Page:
Tuesday November 20, 2012

Impact of exclusion zones policies on siting base stations: Australian case study analysis

This report presents the results of a modeling analysis of the impacts of planning-based exclusion zones on the ability to site mobile communication base stations. In the context of mobile communications infrastructure deployment planning-based exclusion zones are distance-based restrictions on the siting of base stations sometimes imposed by local governments around community facilities.

The Australia radiofrequency (RF) exposure limits are consistent with international recommendations and there are no mandatory planning exclusion zone policies. The analysis is based on the impacts of a range of hypothetical distances and uses information from public sources on the locations of base stations and community facilities.

The main findings of the analysis include:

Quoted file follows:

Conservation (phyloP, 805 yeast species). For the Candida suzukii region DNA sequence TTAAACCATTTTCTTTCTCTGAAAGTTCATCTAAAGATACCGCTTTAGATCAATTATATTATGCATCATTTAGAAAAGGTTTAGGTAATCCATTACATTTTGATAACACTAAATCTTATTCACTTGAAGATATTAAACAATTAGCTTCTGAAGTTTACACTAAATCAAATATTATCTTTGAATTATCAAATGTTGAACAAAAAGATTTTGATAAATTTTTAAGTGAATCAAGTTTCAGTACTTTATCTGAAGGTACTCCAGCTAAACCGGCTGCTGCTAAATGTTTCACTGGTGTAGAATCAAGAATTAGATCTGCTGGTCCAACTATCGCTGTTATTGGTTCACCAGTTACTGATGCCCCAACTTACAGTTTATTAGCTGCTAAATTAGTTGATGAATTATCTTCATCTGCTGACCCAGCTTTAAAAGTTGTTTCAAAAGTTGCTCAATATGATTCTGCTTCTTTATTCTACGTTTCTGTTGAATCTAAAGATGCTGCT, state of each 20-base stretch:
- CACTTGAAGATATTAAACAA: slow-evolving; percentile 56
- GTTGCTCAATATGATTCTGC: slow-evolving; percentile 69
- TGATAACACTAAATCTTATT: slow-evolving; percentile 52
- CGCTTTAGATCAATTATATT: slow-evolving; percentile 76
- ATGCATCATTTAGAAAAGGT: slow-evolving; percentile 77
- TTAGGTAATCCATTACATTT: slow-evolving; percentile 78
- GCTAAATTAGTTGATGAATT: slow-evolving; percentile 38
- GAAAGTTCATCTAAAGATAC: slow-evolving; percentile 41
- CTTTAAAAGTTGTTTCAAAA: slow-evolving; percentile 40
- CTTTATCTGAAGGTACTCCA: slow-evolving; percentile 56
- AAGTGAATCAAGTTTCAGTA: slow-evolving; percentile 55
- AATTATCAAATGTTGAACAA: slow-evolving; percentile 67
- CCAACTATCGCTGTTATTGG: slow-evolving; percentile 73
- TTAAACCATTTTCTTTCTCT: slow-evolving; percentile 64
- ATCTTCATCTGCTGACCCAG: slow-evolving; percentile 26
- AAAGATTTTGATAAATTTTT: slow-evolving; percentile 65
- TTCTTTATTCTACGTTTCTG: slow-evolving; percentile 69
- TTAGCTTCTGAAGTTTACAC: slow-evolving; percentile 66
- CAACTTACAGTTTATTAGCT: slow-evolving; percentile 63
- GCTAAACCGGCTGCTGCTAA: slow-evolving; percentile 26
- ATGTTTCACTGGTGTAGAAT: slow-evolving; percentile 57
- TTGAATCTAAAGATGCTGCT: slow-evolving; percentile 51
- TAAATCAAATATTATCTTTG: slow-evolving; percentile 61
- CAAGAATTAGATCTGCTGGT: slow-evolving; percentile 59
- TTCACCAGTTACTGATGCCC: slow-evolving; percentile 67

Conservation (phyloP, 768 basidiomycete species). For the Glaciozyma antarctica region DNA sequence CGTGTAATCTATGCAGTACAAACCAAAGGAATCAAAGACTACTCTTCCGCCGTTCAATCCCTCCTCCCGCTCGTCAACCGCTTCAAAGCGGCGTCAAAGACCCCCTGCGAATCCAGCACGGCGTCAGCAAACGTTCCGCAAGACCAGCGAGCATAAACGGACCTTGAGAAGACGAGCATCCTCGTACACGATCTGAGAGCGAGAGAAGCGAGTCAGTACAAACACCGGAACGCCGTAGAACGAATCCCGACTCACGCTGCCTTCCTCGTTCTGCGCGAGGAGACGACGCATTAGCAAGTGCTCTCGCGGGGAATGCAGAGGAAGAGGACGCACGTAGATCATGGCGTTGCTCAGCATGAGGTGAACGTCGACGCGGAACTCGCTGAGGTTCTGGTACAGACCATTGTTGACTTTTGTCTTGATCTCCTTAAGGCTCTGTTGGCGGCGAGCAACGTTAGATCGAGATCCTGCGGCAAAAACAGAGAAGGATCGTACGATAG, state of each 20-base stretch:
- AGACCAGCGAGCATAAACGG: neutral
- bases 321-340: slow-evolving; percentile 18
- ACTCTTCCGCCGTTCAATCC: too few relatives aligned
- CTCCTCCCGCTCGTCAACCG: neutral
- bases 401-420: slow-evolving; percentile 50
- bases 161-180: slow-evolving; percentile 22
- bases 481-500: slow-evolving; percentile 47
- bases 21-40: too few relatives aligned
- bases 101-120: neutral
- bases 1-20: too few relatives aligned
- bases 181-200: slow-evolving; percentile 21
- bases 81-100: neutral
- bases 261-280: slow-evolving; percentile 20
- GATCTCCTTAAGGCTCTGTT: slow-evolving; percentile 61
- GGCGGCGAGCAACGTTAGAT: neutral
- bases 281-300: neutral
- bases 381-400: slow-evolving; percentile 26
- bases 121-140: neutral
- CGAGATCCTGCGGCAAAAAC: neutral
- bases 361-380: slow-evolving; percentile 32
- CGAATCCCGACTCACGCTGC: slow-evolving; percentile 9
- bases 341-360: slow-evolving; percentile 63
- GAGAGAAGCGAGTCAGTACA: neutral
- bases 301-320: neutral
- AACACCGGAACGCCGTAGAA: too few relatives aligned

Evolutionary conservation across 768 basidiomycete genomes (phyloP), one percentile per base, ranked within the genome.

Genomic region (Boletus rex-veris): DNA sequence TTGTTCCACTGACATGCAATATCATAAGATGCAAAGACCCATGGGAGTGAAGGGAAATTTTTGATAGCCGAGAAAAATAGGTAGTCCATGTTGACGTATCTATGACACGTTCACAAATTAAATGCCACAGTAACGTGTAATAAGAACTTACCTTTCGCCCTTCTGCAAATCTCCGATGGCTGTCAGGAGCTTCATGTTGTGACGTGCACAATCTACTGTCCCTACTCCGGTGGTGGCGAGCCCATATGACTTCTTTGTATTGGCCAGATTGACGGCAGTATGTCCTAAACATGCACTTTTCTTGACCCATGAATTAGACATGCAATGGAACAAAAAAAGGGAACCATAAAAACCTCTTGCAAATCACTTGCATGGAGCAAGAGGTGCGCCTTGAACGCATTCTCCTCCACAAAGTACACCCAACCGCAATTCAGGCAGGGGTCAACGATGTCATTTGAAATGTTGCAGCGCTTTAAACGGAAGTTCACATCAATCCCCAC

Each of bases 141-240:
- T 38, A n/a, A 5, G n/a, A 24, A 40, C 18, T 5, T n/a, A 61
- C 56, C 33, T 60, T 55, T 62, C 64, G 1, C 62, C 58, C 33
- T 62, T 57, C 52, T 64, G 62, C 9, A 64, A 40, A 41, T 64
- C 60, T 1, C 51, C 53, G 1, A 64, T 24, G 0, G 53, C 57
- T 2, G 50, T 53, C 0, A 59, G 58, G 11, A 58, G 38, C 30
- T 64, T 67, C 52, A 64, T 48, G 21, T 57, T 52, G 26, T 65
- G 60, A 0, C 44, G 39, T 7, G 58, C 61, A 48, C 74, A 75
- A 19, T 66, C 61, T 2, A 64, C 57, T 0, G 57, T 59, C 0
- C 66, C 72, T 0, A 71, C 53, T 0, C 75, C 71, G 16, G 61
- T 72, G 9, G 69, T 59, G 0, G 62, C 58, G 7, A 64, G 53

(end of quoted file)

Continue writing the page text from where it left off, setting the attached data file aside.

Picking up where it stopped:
• Across the whole metropolitan area, 54% of all existing radio base stations would be impacted by a 500 m exclusion zone around community facilities (schools, pre-school and medical facilities).
  • In an inner urban suburb an exclusion zone of 500 m around all community facilities would cover nearly 90% of the total geographic area of the suburb, affecting virtually all-existing antennas sites and making it nearly impossible to improve mobile network services.

The many negative consequences mean that distance based planning exclusion zones are not an effective response to community concerns about siting of base stations.

Positive policy responses include adopting science-based exposure limits following the recommendations of the WHO; ensuring compliance with those limits; developing nationally consistent planning policies for base stations and ensuring the public availability of information about radio base stations in a format that is understandable by communities.


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